Karen Trafford, hardworking mother of two, and community champion was in her early 50s when her husband first noticed a suspicious mole on her back.
It was hard to get a good look, so Karen asked her friend to take a photo so she could get a better look. It wasn’t until an osteopath who was treating another issue told her it looked ‘angry’ that Karen decided to get it checked by her GP.
“After my doctor saw it, they told me I needed to get it cut out the next week. Within two weeks of my first appointment, it had been removed," she said.
“Even after they had removed the mole, they started talking to me about how much extra tissue they would need to remove. I couldn’t really believe it. At this stage it still didn’t seem too serious to me. I thought they have cut it out and that was great. It wasn’t until I was at hospital with dye running through my veins and having these large scanners whizzing around me, that it really sunk in the seriousness of what was happening."
After further testing, Karen was diagnosed with melanoma that has spread to lymph nodes in her arms.
“I had to have a lymph node in my left arm removed, and 28 lymph nodes removed from my right arm, leaving me with a large scar and I have lymphoedema in my right arm because of the melanoma," she said.
“I now must wear a sleeve and glove on my right arm for my lymphopenia and often other cancer survivors or people who have had families with cancer notice it and ask if I had cancer. While they recognise some of the side effects, they are often really shocked when I say this is all a result of melanoma," she said.
If Karen had waited much longer, she was advised the cancer could have spread to vital organs.
Karen has always had fairer skin and no moles, as an adult she would avoid sitting outside in the sun for long periods of time but reflects as a teen she did spend time, using oils and not covering her skin against UV radiation.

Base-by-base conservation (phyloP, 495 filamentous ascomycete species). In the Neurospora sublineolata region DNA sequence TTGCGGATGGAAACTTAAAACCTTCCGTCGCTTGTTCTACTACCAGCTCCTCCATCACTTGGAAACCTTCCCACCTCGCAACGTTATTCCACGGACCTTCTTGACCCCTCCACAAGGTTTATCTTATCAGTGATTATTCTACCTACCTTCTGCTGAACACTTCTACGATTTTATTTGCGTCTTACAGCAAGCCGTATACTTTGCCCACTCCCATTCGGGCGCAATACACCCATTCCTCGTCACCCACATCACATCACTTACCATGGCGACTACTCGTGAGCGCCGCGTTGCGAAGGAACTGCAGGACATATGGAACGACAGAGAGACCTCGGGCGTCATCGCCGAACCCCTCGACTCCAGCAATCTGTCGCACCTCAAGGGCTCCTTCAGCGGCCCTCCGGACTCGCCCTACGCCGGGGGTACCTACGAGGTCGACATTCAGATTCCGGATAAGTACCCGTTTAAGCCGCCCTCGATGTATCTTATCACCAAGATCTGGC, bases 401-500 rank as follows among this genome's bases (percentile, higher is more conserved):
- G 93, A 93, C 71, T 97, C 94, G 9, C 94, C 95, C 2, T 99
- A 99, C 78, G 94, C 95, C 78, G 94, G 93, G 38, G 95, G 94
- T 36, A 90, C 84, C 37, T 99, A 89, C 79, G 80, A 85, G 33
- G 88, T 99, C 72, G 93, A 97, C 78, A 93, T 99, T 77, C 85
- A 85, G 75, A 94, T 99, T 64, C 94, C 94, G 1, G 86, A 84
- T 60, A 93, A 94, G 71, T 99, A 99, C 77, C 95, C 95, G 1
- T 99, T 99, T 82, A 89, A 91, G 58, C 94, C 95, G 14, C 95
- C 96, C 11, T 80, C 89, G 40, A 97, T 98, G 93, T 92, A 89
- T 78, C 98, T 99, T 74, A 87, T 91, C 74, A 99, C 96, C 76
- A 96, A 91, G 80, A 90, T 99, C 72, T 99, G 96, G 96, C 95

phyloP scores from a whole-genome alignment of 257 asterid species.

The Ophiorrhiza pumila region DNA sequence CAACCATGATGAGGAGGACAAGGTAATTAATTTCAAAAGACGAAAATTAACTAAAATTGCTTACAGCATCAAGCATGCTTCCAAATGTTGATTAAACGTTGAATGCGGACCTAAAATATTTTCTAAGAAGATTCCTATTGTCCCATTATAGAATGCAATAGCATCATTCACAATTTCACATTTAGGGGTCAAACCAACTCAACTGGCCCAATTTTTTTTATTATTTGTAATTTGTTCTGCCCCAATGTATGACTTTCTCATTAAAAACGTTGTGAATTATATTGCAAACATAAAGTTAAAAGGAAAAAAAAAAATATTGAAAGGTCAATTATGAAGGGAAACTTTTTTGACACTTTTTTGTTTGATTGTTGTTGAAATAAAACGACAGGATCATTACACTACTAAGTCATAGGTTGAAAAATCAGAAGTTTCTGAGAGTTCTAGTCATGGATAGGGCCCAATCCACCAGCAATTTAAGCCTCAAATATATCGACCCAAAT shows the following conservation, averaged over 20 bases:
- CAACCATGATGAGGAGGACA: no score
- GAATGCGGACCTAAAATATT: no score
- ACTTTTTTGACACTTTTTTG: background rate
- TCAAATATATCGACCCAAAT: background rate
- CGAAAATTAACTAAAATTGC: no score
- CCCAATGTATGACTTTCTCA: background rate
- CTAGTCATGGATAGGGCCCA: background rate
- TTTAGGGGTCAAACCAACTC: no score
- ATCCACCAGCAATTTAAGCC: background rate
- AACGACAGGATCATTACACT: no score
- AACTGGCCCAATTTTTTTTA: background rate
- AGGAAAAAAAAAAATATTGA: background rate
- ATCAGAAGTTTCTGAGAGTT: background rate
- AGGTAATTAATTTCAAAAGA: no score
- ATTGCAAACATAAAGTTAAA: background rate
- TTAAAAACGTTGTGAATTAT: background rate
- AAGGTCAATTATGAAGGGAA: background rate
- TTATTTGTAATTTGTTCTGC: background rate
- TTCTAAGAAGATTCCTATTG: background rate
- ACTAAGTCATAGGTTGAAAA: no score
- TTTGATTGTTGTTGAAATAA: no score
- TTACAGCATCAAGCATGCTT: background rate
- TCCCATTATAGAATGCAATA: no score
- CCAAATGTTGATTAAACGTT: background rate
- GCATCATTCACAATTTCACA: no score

“My skin would go from white, to red, to peeling back to white but I still didn’t switch to protecting or covering up my skin.”
However, through the ‘slip, slop, slap’ era, her opinions and knowledge around sun protection and UV radiation changed.
“My doctor told me that while the damage could have started when I was teen and spending lots of time in the sun, that every time I went outside without sun protection, that the UV would have built up over time and led to the melanoma on my back which then spread into my body," she said.
“I just think 'Oh my god, if I could’ve, should’ve, would’ve'. But you don’t always think skin cancer or melanoma until it happens. You know I never really had it on my radar but now I think about it a lot, and as I drive down the street or go out, I notice people not protecting themselves, wearing a hat or clothing and I just think why haven’t you heard about UV radiation, you need to cover up."
Following Karen’s melanoma diagnosis and treatment, her perspective and attitudes towards protecting her skin changed.
“I use many more forms of sun protection, I always wear sleeves, hat and clothing along with much more sunscreen. I also know the moles on my body and get them checked much quicker if I notice any changes," she said.
“You realise that sadly melanoma is common, and the stories of people who are diagnosed are not easy. I’ve had people tell me about stories of their family members they’ve lost to melanoma.”
“Until someone has gone through a cancer treatment for melanoma, you can think it won't happen to you or ignore it. But please don’t take it for granted. Cover up your skin and do everything you can to prevent melanoma from happening and if you do have moles or anything on your skin, don’t put it off."
Karen is sharing her story as part of SunSmart Victoria's sun protection campaign 'Don’t Let Cancer In' to remind others like her to cover their skin every time you head outside when the UV index is 3 or above.